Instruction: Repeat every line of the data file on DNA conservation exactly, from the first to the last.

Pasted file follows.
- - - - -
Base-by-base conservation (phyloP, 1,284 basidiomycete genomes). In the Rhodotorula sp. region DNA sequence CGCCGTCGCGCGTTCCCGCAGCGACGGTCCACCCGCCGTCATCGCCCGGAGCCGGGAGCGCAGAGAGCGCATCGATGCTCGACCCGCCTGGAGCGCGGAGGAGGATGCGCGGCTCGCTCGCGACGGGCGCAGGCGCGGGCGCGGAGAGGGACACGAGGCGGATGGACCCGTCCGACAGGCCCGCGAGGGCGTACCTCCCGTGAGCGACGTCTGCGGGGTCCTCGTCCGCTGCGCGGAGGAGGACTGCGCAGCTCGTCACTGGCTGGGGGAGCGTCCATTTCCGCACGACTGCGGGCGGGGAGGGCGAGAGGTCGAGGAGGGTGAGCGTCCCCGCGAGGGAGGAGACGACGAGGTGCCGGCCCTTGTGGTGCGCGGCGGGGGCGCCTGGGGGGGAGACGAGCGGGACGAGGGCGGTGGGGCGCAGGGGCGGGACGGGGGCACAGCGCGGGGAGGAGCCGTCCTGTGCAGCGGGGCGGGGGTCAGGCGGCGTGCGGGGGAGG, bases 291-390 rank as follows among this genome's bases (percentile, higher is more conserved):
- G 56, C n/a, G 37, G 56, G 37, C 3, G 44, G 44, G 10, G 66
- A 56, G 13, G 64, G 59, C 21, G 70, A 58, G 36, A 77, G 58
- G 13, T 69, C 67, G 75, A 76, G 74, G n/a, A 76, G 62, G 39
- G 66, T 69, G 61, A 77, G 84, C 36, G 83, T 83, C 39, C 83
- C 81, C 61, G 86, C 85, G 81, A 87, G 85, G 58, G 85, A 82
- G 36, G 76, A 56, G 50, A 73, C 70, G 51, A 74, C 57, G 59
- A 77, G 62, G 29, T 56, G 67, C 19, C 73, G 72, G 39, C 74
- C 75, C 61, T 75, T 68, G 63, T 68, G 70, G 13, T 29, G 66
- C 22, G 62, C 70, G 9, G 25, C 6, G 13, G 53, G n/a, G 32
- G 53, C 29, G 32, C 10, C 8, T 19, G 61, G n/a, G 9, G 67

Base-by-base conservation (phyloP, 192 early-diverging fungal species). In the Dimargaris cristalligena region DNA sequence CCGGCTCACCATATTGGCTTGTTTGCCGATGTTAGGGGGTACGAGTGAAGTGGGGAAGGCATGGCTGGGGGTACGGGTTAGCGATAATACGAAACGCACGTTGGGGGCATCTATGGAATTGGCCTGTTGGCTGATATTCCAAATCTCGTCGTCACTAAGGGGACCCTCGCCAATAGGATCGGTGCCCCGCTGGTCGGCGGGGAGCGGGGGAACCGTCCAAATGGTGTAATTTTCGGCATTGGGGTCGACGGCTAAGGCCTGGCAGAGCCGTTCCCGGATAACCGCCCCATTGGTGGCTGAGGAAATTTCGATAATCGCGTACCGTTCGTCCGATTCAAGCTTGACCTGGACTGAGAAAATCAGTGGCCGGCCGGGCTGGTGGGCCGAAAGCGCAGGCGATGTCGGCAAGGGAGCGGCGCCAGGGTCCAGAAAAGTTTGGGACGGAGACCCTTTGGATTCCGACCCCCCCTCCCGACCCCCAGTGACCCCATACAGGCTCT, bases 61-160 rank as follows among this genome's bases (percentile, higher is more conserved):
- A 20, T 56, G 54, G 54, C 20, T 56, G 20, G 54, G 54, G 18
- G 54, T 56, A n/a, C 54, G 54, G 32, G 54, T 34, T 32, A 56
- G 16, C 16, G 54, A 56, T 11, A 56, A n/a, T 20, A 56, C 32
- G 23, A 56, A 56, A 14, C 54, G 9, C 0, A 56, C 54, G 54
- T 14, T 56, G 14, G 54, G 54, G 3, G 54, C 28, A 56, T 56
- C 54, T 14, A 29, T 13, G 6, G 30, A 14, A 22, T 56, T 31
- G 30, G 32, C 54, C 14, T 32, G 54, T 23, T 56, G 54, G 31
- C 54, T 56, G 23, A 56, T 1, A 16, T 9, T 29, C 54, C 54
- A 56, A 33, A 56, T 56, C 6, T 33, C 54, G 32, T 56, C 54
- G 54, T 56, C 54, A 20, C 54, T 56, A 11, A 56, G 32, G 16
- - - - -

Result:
Base-by-base conservation (phyloP, 1,284 basidiomycete genomes). In the Rhodotorula sp. region DNA sequence CGCCGTCGCGCGTTCCCGCAGCGACGGTCCACCCGCCGTCATCGCCCGGAGCCGGGAGCGCAGAGAGCGCATCGATGCTCGACCCGCCTGGAGCGCGGAGGAGGATGCGCGGCTCGCTCGCGACGGGCGCAGGCGCGGGCGCGGAGAGGGACACGAGGCGGATGGACCCGTCCGACAGGCCCGCGAGGGCGTACCTCCCGTGAGCGACGTCTGCGGGGTCCTCGTCCGCTGCGCGGAGGAGGACTGCGCAGCTCGTCACTGGCTGGGGGAGCGTCCATTTCCGCACGACTGCGGGCGGGGAGGGCGAGAGGTCGAGGAGGGTGAGCGTCCCCGCGAGGGAGGAGACGACGAGGTGCCGGCCCTTGTGGTGCGCGGCGGGGGCGCCTGGGGGGGAGACGAGCGGGACGAGGGCGGTGGGGCGCAGGGGCGGGACGGGGGCACAGCGCGGGGAGGAGCCGTCCTGTGCAGCGGGGCGGGGGTCAGGCGGCGTGCGGGGGAGG, bases 291-390 rank as follows among this genome's bases (percentile, higher is more conserved):
- G 56, C n/a, G 37, G 56, G 37, C 3, G 44, G 44, G 10, G 66
- A 56, G 13, G 64, G 59, C 21, G 70, A 58, G 36, A 77, G 58
- G 13, T 69, C 67, G 75, A 76, G 74, G n/a, A 76, G 62, G 39
- G 66, T 69, G 61, A 77, G 84, C 36, G 83, T 83, C 39, C 83
- C 81, C 61, G 86, C 85, G 81, A 87, G 85, G 58, G 85, A 82
- G 36, G 76, A 56, G 50, A 73, C 70, G 51, A 74, C 57, G 59
- A 77, G 62, G 29, T 56, G 67, C 19, C 73, G 72, G 39, C 74
- C 75, C 61, T 75, T 68, G 63, T 68, G 70, G 13, T 29, G 66
- C 22, G 62, C 70, G 9, G 25, C 6, G 13, G 53, G n/a, G 32
- G 53, C 29, G 32, C 10, C 8, T 19, G 61, G n/a, G 9, G 67

Base-by-base conservation (phyloP, 192 early-diverging fungal species). In the Dimargaris cristalligena region DNA sequence CCGGCTCACCATATTGGCTTGTTTGCCGATGTTAGGGGGTACGAGTGAAGTGGGGAAGGCATGGCTGGGGGTACGGGTTAGCGATAATACGAAACGCACGTTGGGGGCATCTATGGAATTGGCCTGTTGGCTGATATTCCAAATCTCGTCGTCACTAAGGGGACCCTCGCCAATAGGATCGGTGCCCCGCTGGTCGGCGGGGAGCGGGGGAACCGTCCAAATGGTGTAATTTTCGGCATTGGGGTCGACGGCTAAGGCCTGGCAGAGCCGTTCCCGGATAACCGCCCCATTGGTGGCTGAGGAAATTTCGATAATCGCGTACCGTTCGTCCGATTCAAGCTTGACCTGGACTGAGAAAATCAGTGGCCGGCCGGGCTGGTGGGCCGAAAGCGCAGGCGATGTCGGCAAGGGAGCGGCGCCAGGGTCCAGAAAAGTTTGGGACGGAGACCCTTTGGATTCCGACCCCCCCTCCCGACCCCCAGTGACCCCATACAGGCTCT, bases 61-160 rank as follows among this genome's bases (percentile, higher is more conserved):
- A 20, T 56, G 54, G 54, C 20, T 56, G 20, G 54, G 54, G 18
- G 54, T 56, A n/a, C 54, G 54, G 32, G 54, T 34, T 32, A 56
- G 16, C 16, G 54, A 56, T 11, A 56, A n/a, T 20, A 56, C 32
- G 23, A 56, A 56, A 14, C 54, G 9, C 0, A 56, C 54, G 54
- T 14, T 56, G 14, G 54, G 54, G 3, G 54, C 28, A 56, T 56
- C 54, T 14, A 29, T 13, G 6, G 30, A 14, A 22, T 56, T 31
- G 30, G 32, C 54, C 14, T 32, G 54, T 23, T 56, G 54, G 31
- C 54, T 56, G 23, A 56, T 1, A 16, T 9, T 29, C 54, C 54
- A 56, A 33, A 56, T 56, C 6, T 33, C 54, G 32, T 56, C 54
- G 54, T 56, C 54, A 20, C 54, T 56, A 11, A 56, G 32, G 16